Mdst 3559-04-05-networks-and-graphs


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  • Data Source: Louisa Co. Burnley Slave ListsApplication: GephiLayout algorithm: Dual CircleContent: Slaves, Owners, and PurchasersNotes: This shows the graph at a zoomed out level, where clusterings can be seen, but no specific data points. The four central densely linked nodes are slave owners or purchasers.
  • Data Source: Louisa Co. Burnley Slave ListsApplication: GephiLayout algorithm: Dual CircleContent: Slaves, Owners, and PurchasersNotes: This shows the same graph as the previous slide but zoomed in to show details of data points.
  • Mdst 3559-04-05-networks-and-graphs

    1. 1. Modeling Narrative with Networks, Graphs, and Matrices<br />MDST 3559: DataestheticsProf. Alvarado04/05/2011<br />
    2. 2. Business<br />Problems with some comments being classified as spam<br />Permissions for posting have been reset …<br />Final projects to be announced next Tuesday<br />Optional readings posted … see blog<br />
    3. 3. Review<br />Text vs. Image<br />Views of Rustam<br />Implicit structures<br />
    4. 4. Text vs. Image<br />The Images show that Zimmern’s translation is flawed<br />
    5. 5. Views of Rustam<br />Compassionate but badass Hero; Batman<br />Somewhere between King and peasant<br />“He needs God to be with him, so he doesn’t appear to be a religious figure.” (?)<br />Fears nothing<br />Resourceful<br />Part human, part animal<br />Arrogant<br />Quick-witted<br />Chivalric Hero<br />A Prince (?)<br />“he had not of his own choice chosen this adventure”<br />Bound by Destiny<br />Agency is might<br />His sword is badass, it “cleaves / Not the armour of jousting knights, / But the skulls of dragons and Deevs.”<br />
    6. 6. Rustamas Liminal Hero<br />SON OF<br />RUSTAM<br />AGENT OF<br />SUB FOR<br />
    7. 7. Structure?<br />Rustam= PowerPuff Girls<br />Kai Kaus = Mayor<br />Zal = Father (kind of)<br />King of M = Mojo Jojo<br />White Deev = One of MJ's minions<br />Lions, etc. = Fuzzy Lumpkins?<br />
    8. 8. Structure<br />Frodo = Dorothy<br />Ring = Slippers<br />Sam = Tin Man, etc.<br />Gandalf = Good Witch<br />Sauron = Bad Witch<br />Gollum = Toto -> mediator<br />
    9. 9. Structure<br />
    10. 10.<br />
    11. 11. Structuralist “Prosopography”<br />Recurring patterns and structures imply cultural models<br />Political Organization<br />KING / COUNCILLOR (PRIEST) / WARRIOR<br />Nature of Power<br /> Royal Power is fragile and dependent<br />Now, How to Describe and Represent? <br />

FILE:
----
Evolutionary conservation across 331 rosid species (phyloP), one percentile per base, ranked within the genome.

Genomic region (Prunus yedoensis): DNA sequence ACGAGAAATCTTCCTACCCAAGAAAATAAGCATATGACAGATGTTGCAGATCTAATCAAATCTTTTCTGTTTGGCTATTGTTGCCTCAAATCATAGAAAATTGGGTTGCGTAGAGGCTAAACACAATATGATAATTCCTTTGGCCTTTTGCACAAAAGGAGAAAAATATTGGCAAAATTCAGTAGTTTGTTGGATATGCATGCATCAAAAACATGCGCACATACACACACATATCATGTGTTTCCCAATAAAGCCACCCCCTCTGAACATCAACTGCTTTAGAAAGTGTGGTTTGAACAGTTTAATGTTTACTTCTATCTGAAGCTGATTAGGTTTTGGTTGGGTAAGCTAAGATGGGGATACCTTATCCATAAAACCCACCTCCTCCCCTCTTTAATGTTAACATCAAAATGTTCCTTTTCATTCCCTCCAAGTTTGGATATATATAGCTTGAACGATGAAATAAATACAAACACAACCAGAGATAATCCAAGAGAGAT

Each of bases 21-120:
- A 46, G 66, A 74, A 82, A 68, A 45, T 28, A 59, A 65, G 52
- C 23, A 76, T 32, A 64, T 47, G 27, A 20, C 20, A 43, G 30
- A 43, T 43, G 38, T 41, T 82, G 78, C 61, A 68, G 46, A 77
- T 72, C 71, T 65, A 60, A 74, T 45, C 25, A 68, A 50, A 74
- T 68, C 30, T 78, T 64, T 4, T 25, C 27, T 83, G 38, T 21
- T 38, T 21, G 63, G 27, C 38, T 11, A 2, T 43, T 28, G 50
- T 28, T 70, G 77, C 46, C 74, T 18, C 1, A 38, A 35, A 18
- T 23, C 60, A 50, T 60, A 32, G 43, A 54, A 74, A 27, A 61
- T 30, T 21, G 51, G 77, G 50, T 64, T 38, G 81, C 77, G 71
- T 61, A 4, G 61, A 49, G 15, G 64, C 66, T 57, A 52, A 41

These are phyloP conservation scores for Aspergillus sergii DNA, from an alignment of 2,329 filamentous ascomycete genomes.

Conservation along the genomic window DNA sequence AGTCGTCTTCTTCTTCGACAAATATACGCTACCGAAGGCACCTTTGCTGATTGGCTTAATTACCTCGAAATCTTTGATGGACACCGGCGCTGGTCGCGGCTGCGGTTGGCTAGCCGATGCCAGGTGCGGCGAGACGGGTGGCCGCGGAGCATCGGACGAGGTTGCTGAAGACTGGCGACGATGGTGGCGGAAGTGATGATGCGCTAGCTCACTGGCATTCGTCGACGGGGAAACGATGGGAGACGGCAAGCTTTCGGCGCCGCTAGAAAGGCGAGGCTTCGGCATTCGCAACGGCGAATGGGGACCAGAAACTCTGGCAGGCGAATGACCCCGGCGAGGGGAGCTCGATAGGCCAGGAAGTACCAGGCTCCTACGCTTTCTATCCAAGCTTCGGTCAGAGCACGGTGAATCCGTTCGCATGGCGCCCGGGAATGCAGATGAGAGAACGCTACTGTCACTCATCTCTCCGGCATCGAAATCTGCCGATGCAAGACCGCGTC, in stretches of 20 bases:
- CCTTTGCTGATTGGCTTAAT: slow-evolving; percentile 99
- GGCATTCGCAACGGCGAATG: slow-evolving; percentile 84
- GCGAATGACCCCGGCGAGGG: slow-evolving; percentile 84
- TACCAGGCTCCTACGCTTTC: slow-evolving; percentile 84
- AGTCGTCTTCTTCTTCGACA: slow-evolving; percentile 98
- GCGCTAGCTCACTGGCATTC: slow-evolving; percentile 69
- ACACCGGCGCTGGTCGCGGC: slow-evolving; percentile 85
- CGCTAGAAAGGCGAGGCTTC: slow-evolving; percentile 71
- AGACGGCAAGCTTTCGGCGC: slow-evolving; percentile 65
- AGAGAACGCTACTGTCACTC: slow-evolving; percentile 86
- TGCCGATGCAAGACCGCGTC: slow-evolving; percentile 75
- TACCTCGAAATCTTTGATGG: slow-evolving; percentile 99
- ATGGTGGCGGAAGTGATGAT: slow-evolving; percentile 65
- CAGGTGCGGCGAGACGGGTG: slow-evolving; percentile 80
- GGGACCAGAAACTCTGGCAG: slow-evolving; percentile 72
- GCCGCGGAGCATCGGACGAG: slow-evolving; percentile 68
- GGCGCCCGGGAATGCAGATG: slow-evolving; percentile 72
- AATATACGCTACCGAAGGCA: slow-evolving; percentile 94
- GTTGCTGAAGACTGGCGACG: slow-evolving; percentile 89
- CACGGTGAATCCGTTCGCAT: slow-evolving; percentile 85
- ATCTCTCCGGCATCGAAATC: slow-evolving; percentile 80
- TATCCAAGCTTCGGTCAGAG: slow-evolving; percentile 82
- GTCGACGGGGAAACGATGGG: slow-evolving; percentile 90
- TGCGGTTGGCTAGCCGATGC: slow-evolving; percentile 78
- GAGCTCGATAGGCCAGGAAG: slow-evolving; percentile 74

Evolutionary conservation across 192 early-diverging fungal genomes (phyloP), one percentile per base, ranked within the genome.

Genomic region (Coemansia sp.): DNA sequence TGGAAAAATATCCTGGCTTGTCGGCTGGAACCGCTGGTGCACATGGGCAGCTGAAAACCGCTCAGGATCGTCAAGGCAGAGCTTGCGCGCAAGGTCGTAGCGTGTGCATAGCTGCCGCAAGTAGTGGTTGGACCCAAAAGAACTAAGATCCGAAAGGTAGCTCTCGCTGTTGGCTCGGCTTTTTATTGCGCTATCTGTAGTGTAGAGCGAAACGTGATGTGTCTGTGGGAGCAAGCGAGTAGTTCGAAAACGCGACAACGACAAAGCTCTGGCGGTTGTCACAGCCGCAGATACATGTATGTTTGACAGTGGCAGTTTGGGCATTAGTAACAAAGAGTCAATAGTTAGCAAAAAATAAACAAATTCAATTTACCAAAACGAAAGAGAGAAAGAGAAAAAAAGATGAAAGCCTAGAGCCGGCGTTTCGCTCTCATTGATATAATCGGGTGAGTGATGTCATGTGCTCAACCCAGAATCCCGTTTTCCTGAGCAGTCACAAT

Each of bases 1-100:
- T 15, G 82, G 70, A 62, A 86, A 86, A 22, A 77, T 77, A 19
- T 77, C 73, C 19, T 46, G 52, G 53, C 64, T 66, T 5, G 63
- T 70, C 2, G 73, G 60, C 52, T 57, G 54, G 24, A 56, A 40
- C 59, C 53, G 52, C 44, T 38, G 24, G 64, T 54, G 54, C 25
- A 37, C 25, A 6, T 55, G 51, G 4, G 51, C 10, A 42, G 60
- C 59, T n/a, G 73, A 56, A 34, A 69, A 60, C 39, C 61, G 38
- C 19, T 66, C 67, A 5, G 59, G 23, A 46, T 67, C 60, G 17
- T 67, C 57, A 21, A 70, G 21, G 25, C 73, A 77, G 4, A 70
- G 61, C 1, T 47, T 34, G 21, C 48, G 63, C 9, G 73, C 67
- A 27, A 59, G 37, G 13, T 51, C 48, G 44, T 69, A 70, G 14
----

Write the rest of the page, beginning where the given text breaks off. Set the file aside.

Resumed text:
12. 12.<br />
    13. 13. Overview<br />Discuss Ramsay, “In Praise of Pattern,” to explore ways of modeling and visualizing narrative<br />Look at some other examples<br />Discuss graphablepatterns in the Shahnameh, in preparation for hands-on work Thursday<br />
    14. 14. In Praise of Pattern<br />Ramsay argues that, in addition to the quantitative theorems of graph theory, graphs make good visualizations<br />They help you notice things, patterns<br />See version with images<br /><br />
    15. 15. Graph Theory<br />The Geometry of Posistion (actually coined by Leibniz)<br />Reduces things to “vertices” and “edges”<br />Or “nodes” and “links” (dots and lines)<br />Theorems concern features such<br />number of nodes<br />number of edges<br />number of edges per node<br />“degrees” of separation between nodes, etc.<br />
    16. 16. Euler’s Solution to the Seven Bridges Problem<br />3<br />It becomes clear that nodes with with odd numbered links are a problem – if you come back to it, and aren’t finished, you are stuck … <br />Vizualized in this way, the problem becomes one of drawing the picture without retracing any line and without picking up the pencil.<br />3<br />5<br />3<br /><br />
    17. 17. Shaded Similarity Matrices<br />“You take a set of data measurements for a set of classes and use it to create another table that expresses degrees of proximity among those measurements. . . <br />“You then reorganize those values so that “more similar” values are adjacent to one another, assign each value a color, and arrange them in a grid.”<br />
    18. 18.
    19. 19. Ramsay’s Application<br />Correlate graph properties with genre for plays<br />5 properties: Distinct, Total, Singles, Loops, and Switches<br />4 genres: Romance, Tragedy, History, and Comedy<br />“Low-level” vs. “high-level” properties<br />Method<br />X and Y axes both show plays, colored by genre<br />Each cell in the matrix is shaded according to similarity in terms of low-level properties<br />Low-level properties are added successively and the order of plays is changed to find clustering<br />
    20. 20.
    21. 21.
    22. 22.
    23. 23.
    24. 24. PROTOVIS<br />“Adjacency matrix” of characters in Les Misérables<br /><br />
    25. 25.
    26. 26.
    27. 27. The Charrette Project<br />A database of manuscripts, the critical edition, and poetic and grammatical data associated with Chrétien de Troyes's Le Chevalier de la Charrette (Lancelot, ca. 1180)<br />Home page:<br /><br />Interactive database:<br /><br />
    28. 28.<br />
    29. 29.
    30. 30. Data Models<br /><br />
    31. 31. Patterns in the Shahnameh<br />Characteristic events (event types) and sequences<br />E.g. drinking wine<br />Implied social networks<br />Next week, we will look at these patterns and explore tools to visualize them<br />